%> Nevada Riches: The Land and People of the Silver State
The Landscape
Contemporary Nevada

Modern climate

In contemporary times Nevada's climate is semi-arid. Very little rain falls on the high deserts throughout the state. Nevada is a very large state, and the amount of rain can differ widely in specific regions of the state. The Sierra Nevada, in the western part of the state, receive as much as 24 inches of precipitation per year. Other dry areas, such as the Carson Sink, receive as little as 4 inches per year. In northern and central Nevada the average amount of precipitation, usually in the form of rain or snow is 7 to 10 inches. In southern Nevada, the average precipitation is less than 5 inches per year.

Water is a valuable resource in Nevada. In some years the state has drought, when water is even more scarce than usual. The farmers and ranchers face problems earning a living when there are water shortages. As the population of the state grows, water is becoming an important issue for legislators, city planners, land developers, and the people of Nevada.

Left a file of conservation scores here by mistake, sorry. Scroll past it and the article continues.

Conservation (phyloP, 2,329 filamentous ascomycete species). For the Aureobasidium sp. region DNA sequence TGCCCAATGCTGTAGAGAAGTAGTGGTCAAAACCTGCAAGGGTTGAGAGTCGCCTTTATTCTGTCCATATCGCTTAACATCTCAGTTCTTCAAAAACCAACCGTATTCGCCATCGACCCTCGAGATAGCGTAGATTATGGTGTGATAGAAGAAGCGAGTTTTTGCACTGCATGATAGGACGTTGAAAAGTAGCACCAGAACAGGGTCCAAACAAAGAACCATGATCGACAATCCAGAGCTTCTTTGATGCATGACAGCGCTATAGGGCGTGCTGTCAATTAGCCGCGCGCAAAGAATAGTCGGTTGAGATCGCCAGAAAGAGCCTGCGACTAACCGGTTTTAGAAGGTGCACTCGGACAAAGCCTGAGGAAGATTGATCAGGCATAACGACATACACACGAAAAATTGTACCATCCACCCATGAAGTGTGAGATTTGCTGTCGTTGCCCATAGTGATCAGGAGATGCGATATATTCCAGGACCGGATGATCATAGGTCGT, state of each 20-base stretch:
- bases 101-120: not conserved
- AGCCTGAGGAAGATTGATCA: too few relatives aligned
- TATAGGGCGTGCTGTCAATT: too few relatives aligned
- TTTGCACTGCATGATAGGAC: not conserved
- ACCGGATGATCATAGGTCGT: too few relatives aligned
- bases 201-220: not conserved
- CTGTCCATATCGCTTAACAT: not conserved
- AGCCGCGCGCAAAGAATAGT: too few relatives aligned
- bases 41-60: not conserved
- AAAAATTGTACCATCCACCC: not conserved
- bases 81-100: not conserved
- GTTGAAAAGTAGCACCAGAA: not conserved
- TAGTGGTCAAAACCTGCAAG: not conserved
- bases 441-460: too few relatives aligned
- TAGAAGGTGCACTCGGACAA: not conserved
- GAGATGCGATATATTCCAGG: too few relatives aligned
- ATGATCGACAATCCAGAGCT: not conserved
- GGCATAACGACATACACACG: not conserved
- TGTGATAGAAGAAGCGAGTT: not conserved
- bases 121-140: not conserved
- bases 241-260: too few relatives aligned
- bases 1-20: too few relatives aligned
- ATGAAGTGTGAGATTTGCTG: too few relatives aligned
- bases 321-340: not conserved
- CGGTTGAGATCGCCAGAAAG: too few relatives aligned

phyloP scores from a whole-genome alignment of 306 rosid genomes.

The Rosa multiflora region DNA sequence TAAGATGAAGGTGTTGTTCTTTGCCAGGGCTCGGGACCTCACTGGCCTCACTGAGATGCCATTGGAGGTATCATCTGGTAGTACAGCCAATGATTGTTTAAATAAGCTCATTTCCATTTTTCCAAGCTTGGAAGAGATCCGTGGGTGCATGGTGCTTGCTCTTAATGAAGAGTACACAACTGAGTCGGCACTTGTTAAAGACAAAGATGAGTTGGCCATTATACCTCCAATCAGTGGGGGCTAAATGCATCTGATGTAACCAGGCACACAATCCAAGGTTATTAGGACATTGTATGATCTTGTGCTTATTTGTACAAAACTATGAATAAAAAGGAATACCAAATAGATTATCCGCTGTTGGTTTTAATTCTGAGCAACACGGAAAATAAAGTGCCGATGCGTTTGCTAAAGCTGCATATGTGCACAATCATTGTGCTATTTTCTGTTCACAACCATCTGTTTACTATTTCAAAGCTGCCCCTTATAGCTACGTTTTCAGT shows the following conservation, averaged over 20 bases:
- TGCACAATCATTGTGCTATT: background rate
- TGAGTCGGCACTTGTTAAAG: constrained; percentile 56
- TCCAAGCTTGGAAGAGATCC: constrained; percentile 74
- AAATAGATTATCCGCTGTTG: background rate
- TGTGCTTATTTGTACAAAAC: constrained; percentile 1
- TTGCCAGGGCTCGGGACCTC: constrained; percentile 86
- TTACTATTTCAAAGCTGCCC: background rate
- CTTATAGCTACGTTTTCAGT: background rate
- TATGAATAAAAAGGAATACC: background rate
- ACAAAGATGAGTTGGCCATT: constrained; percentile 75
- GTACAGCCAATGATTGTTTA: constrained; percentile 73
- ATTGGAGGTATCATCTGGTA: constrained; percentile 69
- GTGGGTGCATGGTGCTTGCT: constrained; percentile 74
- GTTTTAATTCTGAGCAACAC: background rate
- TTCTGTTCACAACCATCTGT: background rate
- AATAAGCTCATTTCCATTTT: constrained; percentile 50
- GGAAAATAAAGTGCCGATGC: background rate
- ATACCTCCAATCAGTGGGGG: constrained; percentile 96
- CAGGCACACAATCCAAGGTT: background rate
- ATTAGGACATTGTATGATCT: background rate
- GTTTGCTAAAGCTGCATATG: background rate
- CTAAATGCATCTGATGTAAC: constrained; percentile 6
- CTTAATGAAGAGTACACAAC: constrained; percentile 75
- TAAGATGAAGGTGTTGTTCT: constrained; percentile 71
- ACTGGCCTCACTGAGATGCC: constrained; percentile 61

Nevada is very hot as well as dry. This cat, possibly one of the first domestic cats in Nevada, dried up after it died and was mummified in the Nevada climate. Temperatures vary widely throughout the state. The mean temperature is 50 degrees Fahrenheit. The high temperature in the summer can reach 100 degrees or higher. But the southern section of the state is generally warmer than the north. It doesn't snow there very often. Early Las Vegas residents talked for years about the twelve inches of snow that fell on the city just days before Christmas in 1909. The mean temperature, however, is 60 degrees Fahrenheit, and summer temperatures can climb to 110 degrees Fahrenheit or higher.

The temperature, of course, can vary from the average or the mean. The record low temperature in Nevada was -50 degrees Fahrenheit. That cold spell happened in San Jacinto, in Elko County, on January 8, 1937. The highest temperature, 125 degrees Fahrenheit, was recorded in Laughlin, in Clark County, on June 29, 1994.

Photo Credits:
1: Nevada Department of Transportation, Nevada Commission on Tourism
2: Nevada Department of Transportation
3: Nevada State Museums